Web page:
WHAT THE DATA SAYS
Oklahoma is adopting new math standards and aligning state assessments in the 2017-2018 school year. Until then, this report includes the state’s seventh-grade math scores for the Oklahoma Core Curriculum Test (OCCT) taken by all students except those in higher math courses. When a new state math assessment is adopted for all eighth-grade students, a new baseline will be set and studied over time in comparison to performance on the more rigorous National Assessment of Educational Progress (NAEP).
Based on the current OCCT assessment, the share of Tulsa area seventh grade-students deemed proficient or advanced in math was virtually unchanged between the two years—62% in 2015 and 61% in 2016. That is lower than the 66% proficiency rate measured statewide xii. Gaps are wider for students who are Hispanic, African American and low-income. Fewer than half of these students met the proficiency standard—49%, 36%, and 48% respectively.
WHY IT MATTERS
Two key factors for selecting a new assessment in middle school math are rigor and college and career readiness. The level of mathematics studied later in high school is strongly correlated with college completion. A student successfully completing a course beyond Algebra II more than doubles his or her likelihood of completing a degree.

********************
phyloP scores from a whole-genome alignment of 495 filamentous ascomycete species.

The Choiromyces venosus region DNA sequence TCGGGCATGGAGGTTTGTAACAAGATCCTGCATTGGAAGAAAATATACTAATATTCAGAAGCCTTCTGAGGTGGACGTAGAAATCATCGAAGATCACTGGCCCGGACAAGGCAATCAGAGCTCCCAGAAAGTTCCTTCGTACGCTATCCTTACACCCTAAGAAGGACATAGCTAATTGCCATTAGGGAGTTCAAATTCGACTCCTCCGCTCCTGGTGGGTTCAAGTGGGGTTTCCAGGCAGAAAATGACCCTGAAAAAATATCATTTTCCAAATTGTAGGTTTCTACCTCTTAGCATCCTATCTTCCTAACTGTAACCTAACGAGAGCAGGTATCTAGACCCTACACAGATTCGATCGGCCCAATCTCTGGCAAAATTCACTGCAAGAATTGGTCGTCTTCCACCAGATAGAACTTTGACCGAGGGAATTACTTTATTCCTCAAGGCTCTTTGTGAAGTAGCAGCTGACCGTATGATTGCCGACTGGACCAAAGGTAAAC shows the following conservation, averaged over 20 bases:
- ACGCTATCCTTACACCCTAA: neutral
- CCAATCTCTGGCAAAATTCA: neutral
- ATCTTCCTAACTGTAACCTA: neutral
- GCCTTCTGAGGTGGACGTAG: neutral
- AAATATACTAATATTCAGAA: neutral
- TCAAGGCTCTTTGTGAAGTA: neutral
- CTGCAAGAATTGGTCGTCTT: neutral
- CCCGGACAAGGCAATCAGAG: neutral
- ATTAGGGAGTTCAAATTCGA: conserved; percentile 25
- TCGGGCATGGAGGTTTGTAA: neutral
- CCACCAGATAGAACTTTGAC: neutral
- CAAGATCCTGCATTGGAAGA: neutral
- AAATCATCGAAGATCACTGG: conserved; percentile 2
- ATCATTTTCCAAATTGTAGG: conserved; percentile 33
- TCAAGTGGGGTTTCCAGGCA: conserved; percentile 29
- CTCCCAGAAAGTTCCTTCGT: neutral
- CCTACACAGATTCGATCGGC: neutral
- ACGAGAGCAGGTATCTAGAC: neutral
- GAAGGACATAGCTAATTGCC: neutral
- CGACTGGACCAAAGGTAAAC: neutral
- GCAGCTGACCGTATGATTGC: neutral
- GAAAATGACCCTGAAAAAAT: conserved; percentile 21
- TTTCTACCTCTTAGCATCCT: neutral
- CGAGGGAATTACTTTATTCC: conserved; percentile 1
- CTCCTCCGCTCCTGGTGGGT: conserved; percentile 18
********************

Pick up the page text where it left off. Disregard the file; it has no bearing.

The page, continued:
HOW TO DRIVE CHANGE
The hands-on nature of STEM opens possibilities for strong community partnerships. Though ImpactTulsa has not yet formed a working group for middle school math, area school districts are working with businesses, post-secondary institutions, and nonprofits to increase STEM opportunities. Programs include direct instruction, mentorships, teacher professional development, internships, and much more.